September 14, 2010

Synesthesia Conference Set for Oct. 1-3 at Vanderbilt

A conference on synesthesia will bring together psychologists, neuroscientists and artists at Vanderbilt University’s Wilson Hall Oct. 1-3 to discuss the latest information about what is described by some as a unique “sixth sense.”

As described by conference presenter Lynn Good, “Synesthesia is a peculiar neurological phenomenon that occurs when two senses combine. For example, seeing the colors of words, letters, and music or feeling the shapes of tastes and smells are types of synesthesia.”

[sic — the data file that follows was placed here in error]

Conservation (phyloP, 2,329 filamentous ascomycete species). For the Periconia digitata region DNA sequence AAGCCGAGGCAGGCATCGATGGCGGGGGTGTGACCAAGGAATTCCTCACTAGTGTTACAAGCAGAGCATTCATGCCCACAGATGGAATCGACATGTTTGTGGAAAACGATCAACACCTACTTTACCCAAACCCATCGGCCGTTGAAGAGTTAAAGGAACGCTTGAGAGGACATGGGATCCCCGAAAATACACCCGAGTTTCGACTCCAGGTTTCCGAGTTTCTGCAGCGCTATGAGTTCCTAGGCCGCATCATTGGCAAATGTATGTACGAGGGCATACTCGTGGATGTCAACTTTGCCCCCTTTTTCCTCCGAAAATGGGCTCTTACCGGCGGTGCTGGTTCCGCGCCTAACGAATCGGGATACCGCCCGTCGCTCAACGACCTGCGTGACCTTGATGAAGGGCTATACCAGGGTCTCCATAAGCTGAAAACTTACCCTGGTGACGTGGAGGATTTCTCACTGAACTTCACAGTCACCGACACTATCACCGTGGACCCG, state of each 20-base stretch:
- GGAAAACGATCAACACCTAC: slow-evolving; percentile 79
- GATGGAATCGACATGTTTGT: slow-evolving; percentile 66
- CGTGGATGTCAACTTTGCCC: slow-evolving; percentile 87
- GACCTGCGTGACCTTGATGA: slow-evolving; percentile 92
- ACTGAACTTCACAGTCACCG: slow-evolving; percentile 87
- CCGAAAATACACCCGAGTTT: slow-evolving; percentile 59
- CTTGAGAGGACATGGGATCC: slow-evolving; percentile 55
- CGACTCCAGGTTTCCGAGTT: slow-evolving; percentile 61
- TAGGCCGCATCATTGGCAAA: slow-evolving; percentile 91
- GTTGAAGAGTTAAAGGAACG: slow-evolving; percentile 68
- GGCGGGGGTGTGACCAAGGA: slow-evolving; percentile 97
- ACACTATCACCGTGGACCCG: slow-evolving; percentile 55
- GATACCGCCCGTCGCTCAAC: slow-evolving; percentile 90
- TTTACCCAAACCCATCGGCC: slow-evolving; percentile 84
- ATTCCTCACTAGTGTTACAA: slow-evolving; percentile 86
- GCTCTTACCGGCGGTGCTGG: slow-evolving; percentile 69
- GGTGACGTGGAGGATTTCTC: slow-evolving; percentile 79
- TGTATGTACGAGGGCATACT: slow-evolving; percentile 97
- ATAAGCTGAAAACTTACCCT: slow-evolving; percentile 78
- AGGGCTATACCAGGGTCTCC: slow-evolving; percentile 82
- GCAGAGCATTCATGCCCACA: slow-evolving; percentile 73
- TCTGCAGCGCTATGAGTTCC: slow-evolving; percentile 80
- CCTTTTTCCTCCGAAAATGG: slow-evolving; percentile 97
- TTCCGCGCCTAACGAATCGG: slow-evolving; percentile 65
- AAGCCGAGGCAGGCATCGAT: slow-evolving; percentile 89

In addition to presentations by psychologists and neuroscientists conducting research on synesthesia, the conference will feature presentations by “synesthetes” or individuals with synesthesia who will discuss how it informs their work in various fields including art and photography.

Randolph Blake, Centennial Professor of Psychology, and Edward Hubbard, a post-doctoral fellow in psychology and human and organizational development, are hosting the conference with support from the Vanderbilt Kennedy Center for Research on Human Development and the Vanderbilt Vision Research Center.

The conference is the eighth annual conference of the American Synesthesia Association. Registration and a registration fee are required. For more information and to register, visit